Basically free ration ingredients can cost your operation much more than you paid for them.
I visited a cow calf operation today. I don’t typically work with beef operations, but I helped them with their rations last winter.
I was pleased to hear that that their animals have looked and gained better and been healthier since I changed their rations. Yes, I balanced the rations, but most importantly, they took my advice and quit feeding composted chicken litter. It was cheap (almost free except for freight) and they had been feeding it for years. It was a tough decision for them since it was always part of their feeding program and they thought of it as their niche ingredient that kept their feed cost down.
Really, it was their “anti-feed.” It was inconsistent and contained very high levels of copper, potential pathogens and who knows what else. Even though it was basically free, this ingredient cost this operation a lot of money.
I’ve seen many “anti-feeds” over the years. Usually they are fed under the misconception that they are saving money. In reality, many times they cost money on the bottom line. The value of the nutrients they supply are offset by negative effects on the animal’s health and production.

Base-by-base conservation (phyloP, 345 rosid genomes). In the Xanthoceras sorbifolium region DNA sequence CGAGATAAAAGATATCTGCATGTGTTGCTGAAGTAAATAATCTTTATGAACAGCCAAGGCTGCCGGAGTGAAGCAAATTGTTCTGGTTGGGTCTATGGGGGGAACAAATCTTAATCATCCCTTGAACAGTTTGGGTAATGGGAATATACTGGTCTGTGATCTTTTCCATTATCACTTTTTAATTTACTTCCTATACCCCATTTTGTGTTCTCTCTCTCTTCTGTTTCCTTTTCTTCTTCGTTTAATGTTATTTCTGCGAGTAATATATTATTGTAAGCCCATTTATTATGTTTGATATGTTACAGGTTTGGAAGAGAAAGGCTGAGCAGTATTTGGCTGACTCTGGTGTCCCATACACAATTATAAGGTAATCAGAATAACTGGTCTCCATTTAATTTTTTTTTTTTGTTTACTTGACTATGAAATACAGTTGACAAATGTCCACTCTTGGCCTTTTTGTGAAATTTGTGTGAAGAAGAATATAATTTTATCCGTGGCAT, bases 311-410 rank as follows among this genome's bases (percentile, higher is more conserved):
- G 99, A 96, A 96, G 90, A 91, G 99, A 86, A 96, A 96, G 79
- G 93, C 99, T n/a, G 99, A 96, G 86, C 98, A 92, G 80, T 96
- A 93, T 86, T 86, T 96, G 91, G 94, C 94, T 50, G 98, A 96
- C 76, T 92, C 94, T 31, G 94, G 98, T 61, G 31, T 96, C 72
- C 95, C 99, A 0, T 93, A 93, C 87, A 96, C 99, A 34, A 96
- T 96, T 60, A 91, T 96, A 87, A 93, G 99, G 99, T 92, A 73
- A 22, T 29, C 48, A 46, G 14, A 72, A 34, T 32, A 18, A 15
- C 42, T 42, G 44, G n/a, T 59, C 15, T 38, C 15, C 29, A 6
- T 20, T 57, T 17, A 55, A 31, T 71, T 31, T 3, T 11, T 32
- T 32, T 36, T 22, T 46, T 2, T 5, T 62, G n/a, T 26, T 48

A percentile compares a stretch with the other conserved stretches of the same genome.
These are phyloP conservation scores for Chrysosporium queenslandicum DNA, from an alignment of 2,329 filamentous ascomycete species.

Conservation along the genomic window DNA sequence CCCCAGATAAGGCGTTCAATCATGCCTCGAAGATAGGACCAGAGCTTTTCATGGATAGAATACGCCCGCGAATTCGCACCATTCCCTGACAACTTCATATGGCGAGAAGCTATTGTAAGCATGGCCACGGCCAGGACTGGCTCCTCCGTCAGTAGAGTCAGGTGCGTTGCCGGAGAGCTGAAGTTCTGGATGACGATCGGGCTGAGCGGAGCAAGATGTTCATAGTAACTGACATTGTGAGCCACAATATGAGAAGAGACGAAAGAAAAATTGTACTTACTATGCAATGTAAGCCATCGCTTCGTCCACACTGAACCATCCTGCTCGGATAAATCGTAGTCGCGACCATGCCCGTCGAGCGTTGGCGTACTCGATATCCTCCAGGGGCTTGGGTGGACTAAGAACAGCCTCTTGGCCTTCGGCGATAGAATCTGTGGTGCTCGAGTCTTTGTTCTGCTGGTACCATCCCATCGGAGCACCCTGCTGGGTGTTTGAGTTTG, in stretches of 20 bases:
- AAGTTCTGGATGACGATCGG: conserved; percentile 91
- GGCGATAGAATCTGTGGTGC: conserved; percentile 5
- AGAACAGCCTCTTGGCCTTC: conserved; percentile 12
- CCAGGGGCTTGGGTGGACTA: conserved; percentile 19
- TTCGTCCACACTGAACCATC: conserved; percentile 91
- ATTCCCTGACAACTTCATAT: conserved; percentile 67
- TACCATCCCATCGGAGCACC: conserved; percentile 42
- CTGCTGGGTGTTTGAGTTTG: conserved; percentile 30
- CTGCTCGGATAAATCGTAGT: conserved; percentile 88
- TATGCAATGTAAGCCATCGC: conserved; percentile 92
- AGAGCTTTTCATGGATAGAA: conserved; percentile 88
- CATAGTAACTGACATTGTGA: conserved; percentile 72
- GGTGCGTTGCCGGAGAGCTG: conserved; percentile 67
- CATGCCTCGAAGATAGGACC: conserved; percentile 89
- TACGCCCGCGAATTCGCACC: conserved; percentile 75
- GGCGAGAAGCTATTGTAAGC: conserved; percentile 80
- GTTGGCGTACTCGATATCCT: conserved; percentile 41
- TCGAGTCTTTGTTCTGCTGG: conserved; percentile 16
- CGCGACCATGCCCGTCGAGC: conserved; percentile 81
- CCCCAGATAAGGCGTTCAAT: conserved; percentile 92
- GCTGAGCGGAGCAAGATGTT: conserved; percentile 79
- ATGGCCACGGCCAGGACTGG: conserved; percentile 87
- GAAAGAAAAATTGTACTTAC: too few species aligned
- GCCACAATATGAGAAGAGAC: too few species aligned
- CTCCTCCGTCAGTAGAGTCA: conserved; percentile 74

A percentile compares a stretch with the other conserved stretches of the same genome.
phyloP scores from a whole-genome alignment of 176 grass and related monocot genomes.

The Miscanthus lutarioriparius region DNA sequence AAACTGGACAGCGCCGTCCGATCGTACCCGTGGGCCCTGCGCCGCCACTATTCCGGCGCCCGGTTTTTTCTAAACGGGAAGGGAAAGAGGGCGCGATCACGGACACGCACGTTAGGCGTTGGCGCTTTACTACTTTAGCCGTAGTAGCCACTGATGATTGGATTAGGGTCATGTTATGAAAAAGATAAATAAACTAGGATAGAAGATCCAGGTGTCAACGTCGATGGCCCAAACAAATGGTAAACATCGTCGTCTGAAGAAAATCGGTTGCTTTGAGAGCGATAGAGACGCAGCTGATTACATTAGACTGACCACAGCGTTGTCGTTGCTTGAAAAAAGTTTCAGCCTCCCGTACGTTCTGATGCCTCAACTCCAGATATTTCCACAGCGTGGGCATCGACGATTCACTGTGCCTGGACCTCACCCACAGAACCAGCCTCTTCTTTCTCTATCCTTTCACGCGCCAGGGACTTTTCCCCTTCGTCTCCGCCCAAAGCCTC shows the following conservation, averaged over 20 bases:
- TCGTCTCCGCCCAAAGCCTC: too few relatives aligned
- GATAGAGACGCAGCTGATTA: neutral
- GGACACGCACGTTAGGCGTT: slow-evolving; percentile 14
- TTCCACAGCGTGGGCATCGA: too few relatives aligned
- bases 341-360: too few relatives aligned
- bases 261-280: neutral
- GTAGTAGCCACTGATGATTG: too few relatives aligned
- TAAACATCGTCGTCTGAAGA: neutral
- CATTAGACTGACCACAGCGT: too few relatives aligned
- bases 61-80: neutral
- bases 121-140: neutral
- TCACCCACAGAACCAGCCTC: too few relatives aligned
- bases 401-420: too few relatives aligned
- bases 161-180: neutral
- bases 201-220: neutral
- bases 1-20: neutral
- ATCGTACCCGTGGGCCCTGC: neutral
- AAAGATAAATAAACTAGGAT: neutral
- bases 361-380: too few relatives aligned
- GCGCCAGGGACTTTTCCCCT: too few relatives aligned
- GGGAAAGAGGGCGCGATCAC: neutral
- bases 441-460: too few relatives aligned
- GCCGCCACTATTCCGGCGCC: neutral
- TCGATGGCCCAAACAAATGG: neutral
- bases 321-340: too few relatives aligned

Bakery waste is an excellent source of carbohydrates, protein and fat. But I’ve also seen it loaded with plastic wrappers and ties and metal twist ties. One dead animal due to hardware or compaction and it is an “antifeed.”
Sometimes my clients are tempted to buy an ingredient that’s a great buy, but only in limited quantities -- for example, a truckload of a byproduct feed that needs a home. The price can be enticing, but changing the ration for a short period of time requires rumen microbial adaptation, which can hurt production or cause digestive issues. In the end, we have to weigh the potential costs of such a deal. Here’s a case where a perfectly good ingredient can be an “anti-feed.”
What do you do with moldy feed? This is a common and difficult decision. But moldy feed is an “anti-feed.” You can feed less of it, dilute it with other feeds and throw a mycotoxin binder in your ration, but in the end, does it cost you production, abortions or sick or dead cows? Many times it’s fed to the dry cows or youngstock, but not without the same risks. It’s a tough decision, but it may cost less to throw it away than to feed it.
So beware of the “anti-feed” – the feed that can cost you much more than you paid for it or the feed that’s cheaper to throw away than to feed.